A phase 1/2 clinical trial of enzyme replacement in Fabry disease: Pharmacokinetic, substrate clearance, and safety studies

C. M. Eng, M. Banikazemi, R. E. Gordon, M. Goldman, R. Phelps, L. Kim, A. Gass, J. Winston, S. Dikman, J. T. Fallon, S. Brodie, C. B. Stacy, D. Mehta, R. Parsons, K. Norton, M. O'Callaghan, R. J. Desnick

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378 Scopus citations


Fabry disease results from deficient α-galactosidase A (α-Gal A) activity and the pathologic accumulation of the globotriaosylceramide (GL-3) and related glycosphingolipids, primarily in vascular endothelial lysosomes. Treatment is currently palliative, and affected patients generally die in their 40s or 50s. Preclinical studies of recombinant human α-Gal A (r-hαGalA) infusions in knockout mice demonstrated reduction of GL-3 in tissues and plasma, providing rationale for a phase 1/2 clinical trial. Here, we report a single-center, open-label, dose-ranging study of r-hαGalA treatment in 15 patients, each of whom received five infusions at one of five dose regimens. Intravenously administered r-hαGalA was cleared from the circulation in a dose-dependent manner, via both saturable and non-saturable pathways. Rapid and marked reductions in plasma and tissue GL-3 were observed biochemically, histologically, and/or ultrastructurally. Clearance of plasma GL-3 was dose-dependent. In patients with pre- and posttreatment biopsies, mean GL-3 content decreased 84% in liver (n = 13), was markedly reduced in kidney in four of five patients, and after five doses was modestly lowered in the endomyocardium of four of seven patients. GL-3 deposits were cleared to near normal or were markedly reduced in the vascular endothelium of liver, skin, heart, and kidney, on the basis of light- and electron-microscopic evaluation. In addition, patients reported less pain, increased ability to sweat, and improved quality-of-life measures. Infusions were well tolerated; four patients experienced mild-to-moderate reactions, suggestive of hypersensitivity, that were managed conservatively. Of 15 patients, 8 (53%) developed IgG antibodies to r-hαGalA; however, the antibodies were not neutralizing, as indicated by unchanged pharmacokinetic values for infusions 1 and 5. This study provides the basis for a phase 3 trial of enzyme-replacement therapy for Fabry disease.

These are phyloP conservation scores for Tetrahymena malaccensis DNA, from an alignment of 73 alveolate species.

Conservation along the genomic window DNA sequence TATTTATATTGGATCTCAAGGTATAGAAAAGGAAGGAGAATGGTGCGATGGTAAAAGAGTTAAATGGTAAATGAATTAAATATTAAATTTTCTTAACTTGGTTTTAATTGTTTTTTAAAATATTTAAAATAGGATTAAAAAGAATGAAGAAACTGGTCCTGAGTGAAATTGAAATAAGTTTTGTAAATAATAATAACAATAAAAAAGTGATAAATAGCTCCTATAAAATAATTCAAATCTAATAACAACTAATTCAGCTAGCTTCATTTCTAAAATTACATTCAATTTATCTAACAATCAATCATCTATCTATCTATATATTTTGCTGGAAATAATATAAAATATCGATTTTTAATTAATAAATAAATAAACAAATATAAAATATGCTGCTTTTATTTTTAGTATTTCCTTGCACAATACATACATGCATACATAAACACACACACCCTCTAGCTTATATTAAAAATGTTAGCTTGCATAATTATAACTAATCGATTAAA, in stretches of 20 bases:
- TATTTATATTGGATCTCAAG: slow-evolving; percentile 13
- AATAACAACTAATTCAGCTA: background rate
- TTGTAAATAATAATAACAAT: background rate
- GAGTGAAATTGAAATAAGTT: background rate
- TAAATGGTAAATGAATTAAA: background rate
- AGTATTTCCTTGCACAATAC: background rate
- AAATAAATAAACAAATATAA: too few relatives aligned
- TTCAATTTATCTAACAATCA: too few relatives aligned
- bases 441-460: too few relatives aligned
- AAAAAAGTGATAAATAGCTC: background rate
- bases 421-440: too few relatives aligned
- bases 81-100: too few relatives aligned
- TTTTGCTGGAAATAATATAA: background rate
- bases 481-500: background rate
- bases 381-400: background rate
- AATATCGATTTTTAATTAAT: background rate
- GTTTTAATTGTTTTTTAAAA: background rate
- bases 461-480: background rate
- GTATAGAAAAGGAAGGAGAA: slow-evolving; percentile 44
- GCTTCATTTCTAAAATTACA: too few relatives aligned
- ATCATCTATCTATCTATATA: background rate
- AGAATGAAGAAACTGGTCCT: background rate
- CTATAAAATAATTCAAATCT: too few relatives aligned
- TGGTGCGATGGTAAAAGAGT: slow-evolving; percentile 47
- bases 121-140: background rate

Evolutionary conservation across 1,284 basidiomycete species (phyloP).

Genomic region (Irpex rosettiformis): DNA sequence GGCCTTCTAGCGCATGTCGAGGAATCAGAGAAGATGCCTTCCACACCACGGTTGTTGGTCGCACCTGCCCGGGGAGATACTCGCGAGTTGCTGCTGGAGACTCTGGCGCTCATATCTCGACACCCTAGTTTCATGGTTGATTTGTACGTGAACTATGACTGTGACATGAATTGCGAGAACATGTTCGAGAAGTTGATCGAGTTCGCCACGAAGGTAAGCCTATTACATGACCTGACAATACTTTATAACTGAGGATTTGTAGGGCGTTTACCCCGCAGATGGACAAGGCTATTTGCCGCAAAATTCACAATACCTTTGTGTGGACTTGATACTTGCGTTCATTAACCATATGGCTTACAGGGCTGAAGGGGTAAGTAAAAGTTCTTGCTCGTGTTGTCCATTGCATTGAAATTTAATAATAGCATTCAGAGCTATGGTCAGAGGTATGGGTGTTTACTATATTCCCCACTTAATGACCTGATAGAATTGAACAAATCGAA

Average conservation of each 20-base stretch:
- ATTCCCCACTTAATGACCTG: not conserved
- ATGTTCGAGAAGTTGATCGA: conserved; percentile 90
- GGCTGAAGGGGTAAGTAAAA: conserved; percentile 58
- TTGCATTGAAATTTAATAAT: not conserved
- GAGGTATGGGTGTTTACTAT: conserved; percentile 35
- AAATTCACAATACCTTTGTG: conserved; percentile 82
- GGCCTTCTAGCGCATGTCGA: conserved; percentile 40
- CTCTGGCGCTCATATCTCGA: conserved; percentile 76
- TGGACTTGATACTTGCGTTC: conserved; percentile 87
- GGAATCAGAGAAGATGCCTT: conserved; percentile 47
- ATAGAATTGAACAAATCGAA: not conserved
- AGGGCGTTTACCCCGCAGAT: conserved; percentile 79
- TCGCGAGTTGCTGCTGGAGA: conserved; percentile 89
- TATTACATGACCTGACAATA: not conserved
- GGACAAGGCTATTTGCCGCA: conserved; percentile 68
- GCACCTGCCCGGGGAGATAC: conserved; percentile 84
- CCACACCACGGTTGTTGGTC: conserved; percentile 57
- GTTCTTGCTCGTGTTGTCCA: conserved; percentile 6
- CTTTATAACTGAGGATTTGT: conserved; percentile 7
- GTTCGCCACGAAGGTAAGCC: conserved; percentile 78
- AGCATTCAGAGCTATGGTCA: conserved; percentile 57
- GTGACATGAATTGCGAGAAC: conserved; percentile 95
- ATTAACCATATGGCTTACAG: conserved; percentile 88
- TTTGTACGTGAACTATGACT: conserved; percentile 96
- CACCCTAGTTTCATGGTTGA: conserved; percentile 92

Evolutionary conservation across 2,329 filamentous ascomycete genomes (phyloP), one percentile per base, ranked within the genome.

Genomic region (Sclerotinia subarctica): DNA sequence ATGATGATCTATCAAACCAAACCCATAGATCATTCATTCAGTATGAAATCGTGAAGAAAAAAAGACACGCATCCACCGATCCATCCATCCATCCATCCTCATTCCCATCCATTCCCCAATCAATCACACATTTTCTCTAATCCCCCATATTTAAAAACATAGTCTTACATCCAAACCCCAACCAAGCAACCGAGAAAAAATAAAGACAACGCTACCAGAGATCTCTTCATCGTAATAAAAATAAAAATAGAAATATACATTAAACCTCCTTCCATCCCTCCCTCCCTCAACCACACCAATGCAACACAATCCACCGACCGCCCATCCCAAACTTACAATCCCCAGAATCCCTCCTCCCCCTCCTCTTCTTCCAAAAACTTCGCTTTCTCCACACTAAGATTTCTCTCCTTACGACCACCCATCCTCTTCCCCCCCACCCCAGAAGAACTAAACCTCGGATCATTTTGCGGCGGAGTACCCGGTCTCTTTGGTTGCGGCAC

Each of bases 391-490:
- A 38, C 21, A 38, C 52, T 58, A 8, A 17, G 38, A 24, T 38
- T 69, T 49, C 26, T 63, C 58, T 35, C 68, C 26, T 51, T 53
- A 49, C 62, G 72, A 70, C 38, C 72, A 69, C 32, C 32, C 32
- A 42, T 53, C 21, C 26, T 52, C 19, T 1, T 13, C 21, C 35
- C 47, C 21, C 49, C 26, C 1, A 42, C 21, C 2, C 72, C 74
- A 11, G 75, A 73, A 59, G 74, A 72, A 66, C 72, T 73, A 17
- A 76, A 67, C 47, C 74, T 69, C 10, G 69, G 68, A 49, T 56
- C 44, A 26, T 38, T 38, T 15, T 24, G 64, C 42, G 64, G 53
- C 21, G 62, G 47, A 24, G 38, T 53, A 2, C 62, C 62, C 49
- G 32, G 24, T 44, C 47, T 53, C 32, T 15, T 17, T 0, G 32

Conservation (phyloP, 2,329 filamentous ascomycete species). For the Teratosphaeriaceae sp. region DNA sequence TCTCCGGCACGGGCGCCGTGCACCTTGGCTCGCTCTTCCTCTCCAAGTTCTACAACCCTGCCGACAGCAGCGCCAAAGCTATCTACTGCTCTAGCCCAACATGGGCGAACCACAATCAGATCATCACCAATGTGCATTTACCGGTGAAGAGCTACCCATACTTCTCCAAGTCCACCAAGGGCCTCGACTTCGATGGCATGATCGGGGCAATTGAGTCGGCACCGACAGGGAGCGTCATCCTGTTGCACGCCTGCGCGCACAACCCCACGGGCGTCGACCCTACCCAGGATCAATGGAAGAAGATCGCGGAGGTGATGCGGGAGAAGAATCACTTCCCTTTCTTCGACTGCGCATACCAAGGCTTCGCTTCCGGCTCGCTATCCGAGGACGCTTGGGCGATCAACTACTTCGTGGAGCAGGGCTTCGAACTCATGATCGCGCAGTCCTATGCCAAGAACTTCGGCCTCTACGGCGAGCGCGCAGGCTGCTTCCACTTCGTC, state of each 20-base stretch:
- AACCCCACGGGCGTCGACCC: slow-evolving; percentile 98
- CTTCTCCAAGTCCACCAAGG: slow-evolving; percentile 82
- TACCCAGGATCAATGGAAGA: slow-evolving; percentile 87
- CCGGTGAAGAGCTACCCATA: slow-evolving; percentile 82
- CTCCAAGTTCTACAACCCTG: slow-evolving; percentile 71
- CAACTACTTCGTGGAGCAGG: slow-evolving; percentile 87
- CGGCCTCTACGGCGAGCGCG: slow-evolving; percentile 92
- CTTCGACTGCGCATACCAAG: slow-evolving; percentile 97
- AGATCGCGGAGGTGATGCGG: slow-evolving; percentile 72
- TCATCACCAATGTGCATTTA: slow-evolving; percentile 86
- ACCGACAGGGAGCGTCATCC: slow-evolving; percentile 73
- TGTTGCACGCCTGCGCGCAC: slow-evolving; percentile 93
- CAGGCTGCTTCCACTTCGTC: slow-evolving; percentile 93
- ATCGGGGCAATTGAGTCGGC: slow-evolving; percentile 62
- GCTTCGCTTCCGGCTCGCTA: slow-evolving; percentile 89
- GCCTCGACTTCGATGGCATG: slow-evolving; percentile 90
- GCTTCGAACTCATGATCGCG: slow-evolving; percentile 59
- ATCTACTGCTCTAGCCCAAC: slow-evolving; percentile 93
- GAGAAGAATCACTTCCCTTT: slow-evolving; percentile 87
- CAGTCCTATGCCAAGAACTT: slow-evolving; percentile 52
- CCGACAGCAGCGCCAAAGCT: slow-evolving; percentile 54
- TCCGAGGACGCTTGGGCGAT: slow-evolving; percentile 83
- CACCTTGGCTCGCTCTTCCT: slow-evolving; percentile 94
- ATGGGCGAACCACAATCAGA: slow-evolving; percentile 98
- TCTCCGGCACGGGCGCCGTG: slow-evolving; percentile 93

Original languageEnglish
Pages (from-to)711-722
Number of pages12
JournalAmerican Journal of Human Genetics
Issue number3
StatePublished - 2001


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